Shannon-Weaver diversity (H) (Shannon 1948), evenness (E) (Buzas and Gibson 1969) and total number of species were analyzed using the pooled data for these three years. There were significant differences between groundcover treatments for each of these measures. Table 2 lists the treatments in ranked order within the early, mid, or late sampling periods.

Taken as a whole, there did not seem to be significant effects of timing on the number of species or diversity; the range of indices within a particular sample timing is consistent across the timings. However, the evenness index appears to be falling throughout the season, with early season values of 0.49-0.64 and late season values of 0.29-0.45. This suggests that late in the season, a few species are becoming dominant in terms of their overall contribution to the number of individuals.

During the early sampling period, the cover mix III (Clover, ryegrass and alfalfa) consistently had high rankings for number of species, diversity, and evenness. In contrast, the Control treatment was the worst-performing for these three measures early in the season. It should be noted, however, that the difference between these two treatments was only statistically significant for the diversity measure.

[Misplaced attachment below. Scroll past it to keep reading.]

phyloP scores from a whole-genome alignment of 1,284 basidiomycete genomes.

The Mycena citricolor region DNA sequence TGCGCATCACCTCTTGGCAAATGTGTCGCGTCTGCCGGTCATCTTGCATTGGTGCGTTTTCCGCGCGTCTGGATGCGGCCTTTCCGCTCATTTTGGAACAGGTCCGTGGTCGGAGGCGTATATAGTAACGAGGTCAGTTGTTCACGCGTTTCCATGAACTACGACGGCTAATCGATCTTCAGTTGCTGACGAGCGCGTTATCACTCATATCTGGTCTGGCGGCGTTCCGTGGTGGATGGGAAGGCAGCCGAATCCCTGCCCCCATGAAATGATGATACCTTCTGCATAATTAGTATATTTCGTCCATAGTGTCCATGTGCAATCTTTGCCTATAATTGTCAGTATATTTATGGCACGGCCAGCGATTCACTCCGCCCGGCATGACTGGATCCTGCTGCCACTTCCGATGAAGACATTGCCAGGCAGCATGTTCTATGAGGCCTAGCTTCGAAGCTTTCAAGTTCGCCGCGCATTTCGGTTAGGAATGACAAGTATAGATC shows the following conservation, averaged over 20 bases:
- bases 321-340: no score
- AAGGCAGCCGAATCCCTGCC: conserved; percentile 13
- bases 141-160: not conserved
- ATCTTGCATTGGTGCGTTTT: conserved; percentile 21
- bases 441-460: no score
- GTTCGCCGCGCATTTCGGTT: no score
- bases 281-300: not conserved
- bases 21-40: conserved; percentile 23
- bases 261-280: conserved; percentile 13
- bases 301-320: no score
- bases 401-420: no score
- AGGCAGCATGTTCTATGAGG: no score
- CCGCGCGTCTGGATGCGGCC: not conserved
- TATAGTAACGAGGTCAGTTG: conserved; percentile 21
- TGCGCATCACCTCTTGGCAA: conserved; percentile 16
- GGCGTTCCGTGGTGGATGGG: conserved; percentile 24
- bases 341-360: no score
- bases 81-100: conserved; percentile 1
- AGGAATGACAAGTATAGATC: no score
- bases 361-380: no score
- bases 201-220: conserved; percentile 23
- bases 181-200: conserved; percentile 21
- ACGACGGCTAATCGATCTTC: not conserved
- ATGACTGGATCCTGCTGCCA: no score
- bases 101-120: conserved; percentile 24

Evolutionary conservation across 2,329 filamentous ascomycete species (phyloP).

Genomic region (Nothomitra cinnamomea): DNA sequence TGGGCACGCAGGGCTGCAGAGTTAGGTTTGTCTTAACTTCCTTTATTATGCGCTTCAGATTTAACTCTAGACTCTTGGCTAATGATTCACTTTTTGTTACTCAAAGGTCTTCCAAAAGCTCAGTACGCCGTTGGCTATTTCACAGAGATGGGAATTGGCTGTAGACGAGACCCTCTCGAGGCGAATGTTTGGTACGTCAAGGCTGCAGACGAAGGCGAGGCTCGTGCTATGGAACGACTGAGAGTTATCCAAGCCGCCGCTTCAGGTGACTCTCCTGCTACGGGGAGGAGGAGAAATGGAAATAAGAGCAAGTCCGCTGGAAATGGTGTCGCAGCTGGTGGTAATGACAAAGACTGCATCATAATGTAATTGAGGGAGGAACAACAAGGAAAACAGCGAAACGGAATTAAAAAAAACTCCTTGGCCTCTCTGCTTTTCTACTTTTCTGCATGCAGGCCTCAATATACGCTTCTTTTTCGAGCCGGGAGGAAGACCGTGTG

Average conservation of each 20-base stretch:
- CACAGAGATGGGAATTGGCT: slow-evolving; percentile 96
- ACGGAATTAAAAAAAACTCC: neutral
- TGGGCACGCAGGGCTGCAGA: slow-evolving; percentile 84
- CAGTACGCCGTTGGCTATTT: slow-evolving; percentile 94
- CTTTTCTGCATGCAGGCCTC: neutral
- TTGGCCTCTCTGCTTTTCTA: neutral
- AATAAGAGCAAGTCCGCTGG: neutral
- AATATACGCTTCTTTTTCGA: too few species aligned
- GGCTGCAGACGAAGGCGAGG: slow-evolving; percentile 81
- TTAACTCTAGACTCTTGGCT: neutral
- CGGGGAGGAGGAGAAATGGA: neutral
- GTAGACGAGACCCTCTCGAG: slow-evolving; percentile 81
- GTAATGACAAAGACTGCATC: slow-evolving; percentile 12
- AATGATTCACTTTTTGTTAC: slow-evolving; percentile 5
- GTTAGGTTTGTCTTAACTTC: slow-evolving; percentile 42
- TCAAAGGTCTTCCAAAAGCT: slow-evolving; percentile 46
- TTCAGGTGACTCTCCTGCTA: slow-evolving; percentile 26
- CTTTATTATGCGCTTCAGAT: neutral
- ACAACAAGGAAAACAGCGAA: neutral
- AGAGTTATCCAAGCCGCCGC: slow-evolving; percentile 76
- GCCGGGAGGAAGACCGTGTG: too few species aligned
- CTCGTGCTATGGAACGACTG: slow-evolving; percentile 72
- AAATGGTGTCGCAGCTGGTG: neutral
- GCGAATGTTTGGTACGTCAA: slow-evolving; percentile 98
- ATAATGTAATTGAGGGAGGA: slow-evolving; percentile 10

In the mid sampling period, the Fertigation treatment had consistent high values for number of species, diversity, and evenness while Cover Mix I consistently had the lowest values. Like the early season data, the differences between these consistent “best” and “worst” treatments were only significant for the diversity measure.

For the late season samples, Cover Mix I had the highest measures of species, diversity and evenness while the spring-applied simazine had the lowest values. These differences were only statistically significant for the diversity measure.

There is a notable lack of statistical differences between many of the treatment comparisons. This is due to the substantial variation within a particular treatment even after the year-to-year variation is taken into account.

High diversity is generally considered an indication of a healthier and more stable ecosystem. A diverse system is better able to withstand disturbances and buffers against wide changes in an ecosystem’s processes in response to environmental perturbations (MacArthur 1955, Chapin et al. 1998). As such, high biological diversity can temper the effect of invasive species by providing fewer and smaller realized niches for those species. A novel damaging pest may find it more difficult to gain a foothold in an environment where a healthy pest-natural enemy complex is in place.